Theranostics Image (Click on the image to enlarge.)

Discussion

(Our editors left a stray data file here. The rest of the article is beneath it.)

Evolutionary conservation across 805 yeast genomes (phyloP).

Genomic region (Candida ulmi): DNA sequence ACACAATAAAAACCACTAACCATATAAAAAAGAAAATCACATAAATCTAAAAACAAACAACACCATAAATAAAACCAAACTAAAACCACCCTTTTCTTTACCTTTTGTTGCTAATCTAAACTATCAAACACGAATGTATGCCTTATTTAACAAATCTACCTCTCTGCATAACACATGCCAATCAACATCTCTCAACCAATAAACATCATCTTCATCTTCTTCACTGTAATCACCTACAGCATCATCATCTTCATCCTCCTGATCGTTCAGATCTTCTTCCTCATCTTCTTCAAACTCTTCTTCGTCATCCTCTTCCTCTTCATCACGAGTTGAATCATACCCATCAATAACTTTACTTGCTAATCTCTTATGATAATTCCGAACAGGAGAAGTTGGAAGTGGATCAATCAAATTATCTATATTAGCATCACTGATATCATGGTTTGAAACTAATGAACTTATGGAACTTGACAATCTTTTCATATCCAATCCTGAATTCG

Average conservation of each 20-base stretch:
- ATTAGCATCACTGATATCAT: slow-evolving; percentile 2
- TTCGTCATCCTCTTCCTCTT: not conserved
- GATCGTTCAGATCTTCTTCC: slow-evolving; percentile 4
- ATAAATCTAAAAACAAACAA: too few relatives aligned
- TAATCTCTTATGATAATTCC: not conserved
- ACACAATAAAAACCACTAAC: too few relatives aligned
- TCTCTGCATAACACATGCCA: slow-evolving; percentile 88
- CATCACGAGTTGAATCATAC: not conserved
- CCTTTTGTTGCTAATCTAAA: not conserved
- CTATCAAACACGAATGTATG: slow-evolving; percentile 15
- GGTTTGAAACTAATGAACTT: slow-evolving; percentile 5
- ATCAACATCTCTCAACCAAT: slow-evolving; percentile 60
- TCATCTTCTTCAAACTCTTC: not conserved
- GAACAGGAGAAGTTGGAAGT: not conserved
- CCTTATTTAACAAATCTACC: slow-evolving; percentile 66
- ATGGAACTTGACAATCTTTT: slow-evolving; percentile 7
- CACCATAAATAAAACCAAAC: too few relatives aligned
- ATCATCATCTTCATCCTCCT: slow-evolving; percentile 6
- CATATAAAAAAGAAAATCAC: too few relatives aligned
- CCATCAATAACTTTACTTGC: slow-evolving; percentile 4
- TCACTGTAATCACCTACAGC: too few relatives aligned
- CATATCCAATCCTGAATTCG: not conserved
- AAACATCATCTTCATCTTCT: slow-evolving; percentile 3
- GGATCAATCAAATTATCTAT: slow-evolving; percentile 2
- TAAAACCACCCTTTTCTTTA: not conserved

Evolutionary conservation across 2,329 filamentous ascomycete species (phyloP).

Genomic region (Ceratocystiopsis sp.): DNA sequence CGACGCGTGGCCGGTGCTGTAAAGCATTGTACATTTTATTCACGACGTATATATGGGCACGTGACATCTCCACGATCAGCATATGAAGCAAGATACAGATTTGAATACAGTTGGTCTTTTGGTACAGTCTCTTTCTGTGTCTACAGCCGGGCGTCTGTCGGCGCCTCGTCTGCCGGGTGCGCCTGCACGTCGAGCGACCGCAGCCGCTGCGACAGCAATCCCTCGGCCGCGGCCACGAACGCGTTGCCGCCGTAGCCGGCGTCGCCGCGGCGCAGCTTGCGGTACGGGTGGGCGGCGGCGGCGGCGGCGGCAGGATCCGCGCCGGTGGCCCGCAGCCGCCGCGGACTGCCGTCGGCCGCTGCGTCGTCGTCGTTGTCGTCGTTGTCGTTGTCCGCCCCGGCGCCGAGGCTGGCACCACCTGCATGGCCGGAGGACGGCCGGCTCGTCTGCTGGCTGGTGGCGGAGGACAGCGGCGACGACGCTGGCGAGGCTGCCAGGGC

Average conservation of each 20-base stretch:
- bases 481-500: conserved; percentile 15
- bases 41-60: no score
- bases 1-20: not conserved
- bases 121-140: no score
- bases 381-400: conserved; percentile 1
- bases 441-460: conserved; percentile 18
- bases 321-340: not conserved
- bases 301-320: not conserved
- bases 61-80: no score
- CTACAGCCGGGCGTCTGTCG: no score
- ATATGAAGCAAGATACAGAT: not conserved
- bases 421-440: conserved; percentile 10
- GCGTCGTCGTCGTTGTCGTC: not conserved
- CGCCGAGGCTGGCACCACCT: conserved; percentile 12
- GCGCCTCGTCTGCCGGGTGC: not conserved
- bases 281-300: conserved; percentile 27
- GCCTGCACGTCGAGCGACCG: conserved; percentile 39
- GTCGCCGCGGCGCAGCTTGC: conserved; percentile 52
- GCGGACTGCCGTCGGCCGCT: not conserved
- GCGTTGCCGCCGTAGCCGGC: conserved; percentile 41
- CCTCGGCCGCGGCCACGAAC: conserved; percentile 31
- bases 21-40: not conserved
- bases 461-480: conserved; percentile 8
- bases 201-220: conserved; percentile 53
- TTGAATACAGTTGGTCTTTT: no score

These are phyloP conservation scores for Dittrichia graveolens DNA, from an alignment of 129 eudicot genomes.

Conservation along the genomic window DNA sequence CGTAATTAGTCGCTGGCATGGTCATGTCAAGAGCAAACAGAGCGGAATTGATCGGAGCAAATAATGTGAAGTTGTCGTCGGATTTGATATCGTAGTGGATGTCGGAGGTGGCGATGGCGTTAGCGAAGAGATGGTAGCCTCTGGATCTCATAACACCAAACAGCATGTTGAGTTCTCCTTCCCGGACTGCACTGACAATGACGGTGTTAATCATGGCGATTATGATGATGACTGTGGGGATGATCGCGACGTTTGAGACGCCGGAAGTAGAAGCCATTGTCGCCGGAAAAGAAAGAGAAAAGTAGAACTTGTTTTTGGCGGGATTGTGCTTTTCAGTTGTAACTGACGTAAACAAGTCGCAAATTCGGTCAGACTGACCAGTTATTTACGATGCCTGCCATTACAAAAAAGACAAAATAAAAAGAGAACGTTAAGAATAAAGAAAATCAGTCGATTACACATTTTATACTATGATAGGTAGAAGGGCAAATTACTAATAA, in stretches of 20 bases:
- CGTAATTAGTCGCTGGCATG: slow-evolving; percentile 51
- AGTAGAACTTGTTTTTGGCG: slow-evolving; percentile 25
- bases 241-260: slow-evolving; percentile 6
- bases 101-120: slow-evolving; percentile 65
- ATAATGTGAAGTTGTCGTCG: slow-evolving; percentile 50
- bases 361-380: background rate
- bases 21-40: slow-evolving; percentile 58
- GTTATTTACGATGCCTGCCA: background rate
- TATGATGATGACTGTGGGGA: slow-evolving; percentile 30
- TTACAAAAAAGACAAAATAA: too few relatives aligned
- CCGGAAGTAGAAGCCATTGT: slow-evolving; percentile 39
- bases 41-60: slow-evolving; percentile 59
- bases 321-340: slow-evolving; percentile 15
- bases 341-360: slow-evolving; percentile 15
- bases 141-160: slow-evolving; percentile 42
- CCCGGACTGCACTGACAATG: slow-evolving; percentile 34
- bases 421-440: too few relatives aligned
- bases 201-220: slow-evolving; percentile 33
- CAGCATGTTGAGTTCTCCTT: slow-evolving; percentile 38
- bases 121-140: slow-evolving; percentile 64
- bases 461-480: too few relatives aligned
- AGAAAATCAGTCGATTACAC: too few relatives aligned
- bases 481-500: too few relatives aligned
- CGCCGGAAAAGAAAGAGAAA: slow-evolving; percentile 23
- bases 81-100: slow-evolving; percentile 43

To the best of our knowledge, the study described herein constitutes the first example of using an iron-oxide-based framework for tissue engineering. As an inorganic substance, iron oxide offers natural and highly tailorable porosity, excellent malleability and biodegradability. These features are some of the highly sought-after traits for tissue regrowth and implantation. Previously, the incorporation of inorganic materials in frameworks was almost entirely limited to various ceramics, hydroxyapatite (HA) or bioactive glasses, all of which are almost exclusively used in the regeneration of bone tissues [26, 27]. In contrast, no other type of inorganic framework or application of such framework in heart tissue engineering has been reported. The preparation of the iron oxide framework involved growing prussian blue nanotubes on a PU sponge via controlled hydrolysis of K4[Fe(CN)6] and then submitting them to pyrolysis. This fabrication method exploits the high tailorability of the prussian blue template and is easily scalable at low cost [28]. In contrast, the size, shape and microscopic architecture of frameworks constructed from natural bioorganic materials are often restricted by the intrinsic mechanical and biological properties of the donor tissues or organs [29]. The generated iron oxide framework is characterized by its ultralight and porous architecture, which makes it particularly applicable to tissue regeneration and surgical implantation.